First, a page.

Texas Judge Blocks Ban on Sanctuary Jurisdictions

Provisions of a law that bans sanctuary jurisdictions in Texas have been blocked by a federal judge here. If the judge had not taken this decision, this would have become law by the weekend. The law imposes fines on officials who fail to implement immigration-related regulations and requests for detention.

The ruling is temporary but it has served to draw battle lines between the Republicans in the State and those with pro-Democratic views. In effect, the law restricts cities from implementing policies that restrict immigration laws, allow law enforcement officials to question detainees about immigration status, and enforces severe punishment on officials who fail to implement the laws. A lawsuit has been filed against Texas to eliminate this law. Several of Texas' major cities, including Austin, San Antonio, Houston, and Dallas came together to file this lawsuit.

$25,500 fine via the SB4 bill

The bill that has been blocked now is known as the SB4 bill and it imposes a fine to the tune of $25,500 per day on government bodies when the law is violated. Law enforcement authorities and government officials alike would face civil penalties if they did not conform to immigration laws, according to the bill.

Gov. Greg Abbott talks about 'immediate appeal'

Reacting to the federal judge's block order on the bill, Governor Greg Abbott has said that an immediate appeal would be registered against the injunction. In his statement, Mr Abbott has said that the bill will safeguard against dangerous criminals and prevent them from posing any risk to the community. This is the reason he has put forth his opinion that the block should be appealed against.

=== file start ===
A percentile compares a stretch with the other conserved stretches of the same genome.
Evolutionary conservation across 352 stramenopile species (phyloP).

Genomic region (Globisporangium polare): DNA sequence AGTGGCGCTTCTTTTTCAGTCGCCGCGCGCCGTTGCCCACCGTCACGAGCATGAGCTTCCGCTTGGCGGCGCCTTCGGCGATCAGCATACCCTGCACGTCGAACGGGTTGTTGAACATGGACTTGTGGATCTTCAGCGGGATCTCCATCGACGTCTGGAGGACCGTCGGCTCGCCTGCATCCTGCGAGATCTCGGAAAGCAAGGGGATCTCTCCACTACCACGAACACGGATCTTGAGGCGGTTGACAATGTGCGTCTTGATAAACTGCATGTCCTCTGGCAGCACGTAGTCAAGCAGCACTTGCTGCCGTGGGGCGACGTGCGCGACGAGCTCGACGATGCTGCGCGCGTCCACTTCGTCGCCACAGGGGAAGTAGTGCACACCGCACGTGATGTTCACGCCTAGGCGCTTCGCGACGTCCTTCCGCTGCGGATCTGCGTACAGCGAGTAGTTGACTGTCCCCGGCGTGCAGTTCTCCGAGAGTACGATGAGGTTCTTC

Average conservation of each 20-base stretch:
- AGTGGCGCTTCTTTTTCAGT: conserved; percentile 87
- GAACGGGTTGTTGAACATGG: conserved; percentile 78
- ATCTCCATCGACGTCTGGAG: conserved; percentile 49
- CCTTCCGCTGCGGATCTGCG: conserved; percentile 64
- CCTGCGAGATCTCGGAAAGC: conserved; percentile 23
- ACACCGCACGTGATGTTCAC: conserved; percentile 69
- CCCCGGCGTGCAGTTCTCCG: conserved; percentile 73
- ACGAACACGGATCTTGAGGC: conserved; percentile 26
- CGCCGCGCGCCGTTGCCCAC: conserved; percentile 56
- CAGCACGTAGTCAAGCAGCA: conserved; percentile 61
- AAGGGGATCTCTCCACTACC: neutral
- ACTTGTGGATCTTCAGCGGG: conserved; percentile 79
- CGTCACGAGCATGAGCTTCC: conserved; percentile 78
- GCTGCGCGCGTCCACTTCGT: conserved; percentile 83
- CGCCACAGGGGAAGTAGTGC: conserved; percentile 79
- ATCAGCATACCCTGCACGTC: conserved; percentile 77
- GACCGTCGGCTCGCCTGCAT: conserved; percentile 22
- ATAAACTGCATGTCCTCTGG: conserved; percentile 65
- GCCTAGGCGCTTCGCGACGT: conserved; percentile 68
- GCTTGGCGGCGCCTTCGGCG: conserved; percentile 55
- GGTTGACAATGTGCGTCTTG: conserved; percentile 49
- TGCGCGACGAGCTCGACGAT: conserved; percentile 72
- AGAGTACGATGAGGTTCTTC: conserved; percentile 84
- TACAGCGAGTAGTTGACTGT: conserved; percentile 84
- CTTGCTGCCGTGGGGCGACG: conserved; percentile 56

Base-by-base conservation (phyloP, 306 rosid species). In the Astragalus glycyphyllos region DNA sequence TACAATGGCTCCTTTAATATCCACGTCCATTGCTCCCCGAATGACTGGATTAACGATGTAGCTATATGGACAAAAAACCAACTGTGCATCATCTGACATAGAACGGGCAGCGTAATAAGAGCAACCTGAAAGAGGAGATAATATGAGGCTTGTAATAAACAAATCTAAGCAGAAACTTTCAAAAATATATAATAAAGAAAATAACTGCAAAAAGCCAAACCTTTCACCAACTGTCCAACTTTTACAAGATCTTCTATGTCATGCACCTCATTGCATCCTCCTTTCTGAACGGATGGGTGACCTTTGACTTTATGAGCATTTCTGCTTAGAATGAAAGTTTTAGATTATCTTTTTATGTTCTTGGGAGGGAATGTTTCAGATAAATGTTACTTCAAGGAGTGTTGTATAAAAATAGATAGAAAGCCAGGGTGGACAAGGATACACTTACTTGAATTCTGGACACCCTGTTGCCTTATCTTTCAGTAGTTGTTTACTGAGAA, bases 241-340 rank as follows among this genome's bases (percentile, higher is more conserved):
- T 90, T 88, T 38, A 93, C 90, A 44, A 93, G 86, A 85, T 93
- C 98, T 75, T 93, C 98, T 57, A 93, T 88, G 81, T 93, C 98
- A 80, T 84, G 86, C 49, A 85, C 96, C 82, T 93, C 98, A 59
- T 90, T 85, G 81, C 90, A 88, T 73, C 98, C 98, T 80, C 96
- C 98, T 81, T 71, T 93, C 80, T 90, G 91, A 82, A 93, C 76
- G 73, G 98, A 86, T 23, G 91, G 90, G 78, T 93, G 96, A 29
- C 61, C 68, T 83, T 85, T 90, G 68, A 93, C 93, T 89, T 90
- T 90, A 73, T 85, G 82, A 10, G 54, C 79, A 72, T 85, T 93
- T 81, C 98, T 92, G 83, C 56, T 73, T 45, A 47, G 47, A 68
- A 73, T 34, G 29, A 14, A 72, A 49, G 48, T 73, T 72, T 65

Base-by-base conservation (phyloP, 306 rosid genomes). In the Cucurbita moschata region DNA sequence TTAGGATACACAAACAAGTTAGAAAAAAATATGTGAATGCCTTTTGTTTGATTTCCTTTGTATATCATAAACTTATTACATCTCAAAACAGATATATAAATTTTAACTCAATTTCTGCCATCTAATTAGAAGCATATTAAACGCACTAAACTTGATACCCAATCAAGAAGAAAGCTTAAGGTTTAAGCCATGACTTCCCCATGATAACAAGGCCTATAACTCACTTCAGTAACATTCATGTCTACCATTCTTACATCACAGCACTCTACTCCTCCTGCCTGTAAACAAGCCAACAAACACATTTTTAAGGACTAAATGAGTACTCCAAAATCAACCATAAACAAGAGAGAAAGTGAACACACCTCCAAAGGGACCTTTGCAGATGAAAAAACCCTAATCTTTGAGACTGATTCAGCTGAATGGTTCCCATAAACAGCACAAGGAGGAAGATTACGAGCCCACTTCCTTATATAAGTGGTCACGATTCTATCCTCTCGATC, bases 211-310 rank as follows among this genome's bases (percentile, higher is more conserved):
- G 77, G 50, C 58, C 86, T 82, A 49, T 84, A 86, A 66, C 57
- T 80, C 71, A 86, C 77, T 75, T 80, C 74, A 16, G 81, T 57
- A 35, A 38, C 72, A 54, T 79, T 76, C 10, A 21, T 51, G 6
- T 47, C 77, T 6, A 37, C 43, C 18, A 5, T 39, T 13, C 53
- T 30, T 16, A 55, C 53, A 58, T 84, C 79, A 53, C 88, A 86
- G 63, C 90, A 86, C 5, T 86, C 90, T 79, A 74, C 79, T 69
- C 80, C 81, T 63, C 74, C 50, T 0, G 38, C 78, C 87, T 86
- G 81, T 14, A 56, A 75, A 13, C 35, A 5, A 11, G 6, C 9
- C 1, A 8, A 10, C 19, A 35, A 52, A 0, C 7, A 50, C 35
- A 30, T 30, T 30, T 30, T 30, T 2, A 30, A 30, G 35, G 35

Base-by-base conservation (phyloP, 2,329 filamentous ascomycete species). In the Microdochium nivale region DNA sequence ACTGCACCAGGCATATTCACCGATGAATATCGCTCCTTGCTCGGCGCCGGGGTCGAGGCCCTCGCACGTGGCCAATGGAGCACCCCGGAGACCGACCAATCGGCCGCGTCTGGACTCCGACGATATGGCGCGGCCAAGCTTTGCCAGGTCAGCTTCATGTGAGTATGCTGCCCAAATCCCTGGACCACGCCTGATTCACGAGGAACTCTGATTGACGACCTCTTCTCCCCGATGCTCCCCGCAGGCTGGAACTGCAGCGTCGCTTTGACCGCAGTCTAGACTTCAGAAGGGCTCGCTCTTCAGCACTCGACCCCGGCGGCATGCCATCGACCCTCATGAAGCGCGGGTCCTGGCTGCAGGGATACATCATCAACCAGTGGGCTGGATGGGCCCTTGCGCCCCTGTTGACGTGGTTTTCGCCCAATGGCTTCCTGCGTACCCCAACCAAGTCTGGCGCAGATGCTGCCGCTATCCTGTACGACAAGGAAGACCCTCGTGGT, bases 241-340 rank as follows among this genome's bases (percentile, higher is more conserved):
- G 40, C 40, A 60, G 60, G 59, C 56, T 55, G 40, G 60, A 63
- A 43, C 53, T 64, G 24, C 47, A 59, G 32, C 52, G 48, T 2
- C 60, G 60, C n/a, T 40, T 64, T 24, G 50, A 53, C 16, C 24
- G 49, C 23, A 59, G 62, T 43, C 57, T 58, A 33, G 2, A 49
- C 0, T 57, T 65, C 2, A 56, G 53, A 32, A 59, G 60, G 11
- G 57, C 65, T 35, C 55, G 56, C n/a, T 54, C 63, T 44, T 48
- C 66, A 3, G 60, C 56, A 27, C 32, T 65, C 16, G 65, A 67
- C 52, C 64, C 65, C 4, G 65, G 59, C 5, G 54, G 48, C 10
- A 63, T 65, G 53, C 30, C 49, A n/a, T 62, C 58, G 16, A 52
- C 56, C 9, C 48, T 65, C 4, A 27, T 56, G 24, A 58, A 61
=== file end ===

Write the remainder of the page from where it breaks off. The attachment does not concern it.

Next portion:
Bill critics describe it as unconstitutional policy

Meanwhile, the critics of the bill are, understandably, happy with the Judge's order. They have categorically stated that the court decision is perfectly right. ACLU, in particular, has said that the bill would have increased discrimination and impaired the safety that different communities enjoy. Critics are also pointing out that the bill did not garner much support but its major critics include high-level law enforcement officials.

Director of the Texas Civil Rights project, Efrén C. Olivares, has said that the judge's order is just an affirmation that the critics have been right all along to oppose the bill. He said that the bill will increase the incidents of racial profiling against Texans.

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